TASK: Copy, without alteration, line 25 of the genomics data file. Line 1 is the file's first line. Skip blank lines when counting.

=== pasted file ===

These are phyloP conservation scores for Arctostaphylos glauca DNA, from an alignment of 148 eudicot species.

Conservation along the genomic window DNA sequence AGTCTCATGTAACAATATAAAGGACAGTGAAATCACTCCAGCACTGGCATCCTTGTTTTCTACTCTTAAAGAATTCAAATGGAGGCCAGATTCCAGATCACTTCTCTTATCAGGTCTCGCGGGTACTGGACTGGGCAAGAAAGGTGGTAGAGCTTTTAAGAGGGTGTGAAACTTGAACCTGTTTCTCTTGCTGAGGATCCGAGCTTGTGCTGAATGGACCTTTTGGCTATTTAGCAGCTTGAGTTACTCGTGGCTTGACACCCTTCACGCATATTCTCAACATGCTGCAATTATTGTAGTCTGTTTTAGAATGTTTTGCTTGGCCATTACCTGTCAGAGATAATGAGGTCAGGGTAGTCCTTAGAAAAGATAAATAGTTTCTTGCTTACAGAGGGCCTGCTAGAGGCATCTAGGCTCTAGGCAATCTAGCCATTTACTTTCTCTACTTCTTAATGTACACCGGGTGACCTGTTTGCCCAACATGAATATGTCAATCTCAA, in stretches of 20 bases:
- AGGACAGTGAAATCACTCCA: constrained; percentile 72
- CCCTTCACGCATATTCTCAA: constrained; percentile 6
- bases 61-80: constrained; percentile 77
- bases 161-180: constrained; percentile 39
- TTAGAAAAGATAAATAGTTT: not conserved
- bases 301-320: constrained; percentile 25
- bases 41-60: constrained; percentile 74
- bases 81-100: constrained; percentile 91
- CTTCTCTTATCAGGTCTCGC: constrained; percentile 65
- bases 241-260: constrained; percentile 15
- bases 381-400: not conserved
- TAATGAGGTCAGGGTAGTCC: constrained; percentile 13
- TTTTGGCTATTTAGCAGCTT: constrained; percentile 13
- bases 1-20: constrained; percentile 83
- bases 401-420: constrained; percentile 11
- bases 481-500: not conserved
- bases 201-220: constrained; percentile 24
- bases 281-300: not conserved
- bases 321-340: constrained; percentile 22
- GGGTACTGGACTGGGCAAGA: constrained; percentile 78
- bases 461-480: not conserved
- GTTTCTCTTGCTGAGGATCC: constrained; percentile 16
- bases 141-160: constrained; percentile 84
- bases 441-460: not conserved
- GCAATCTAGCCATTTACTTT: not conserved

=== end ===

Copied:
- bases 141-160: constrained; percentile 84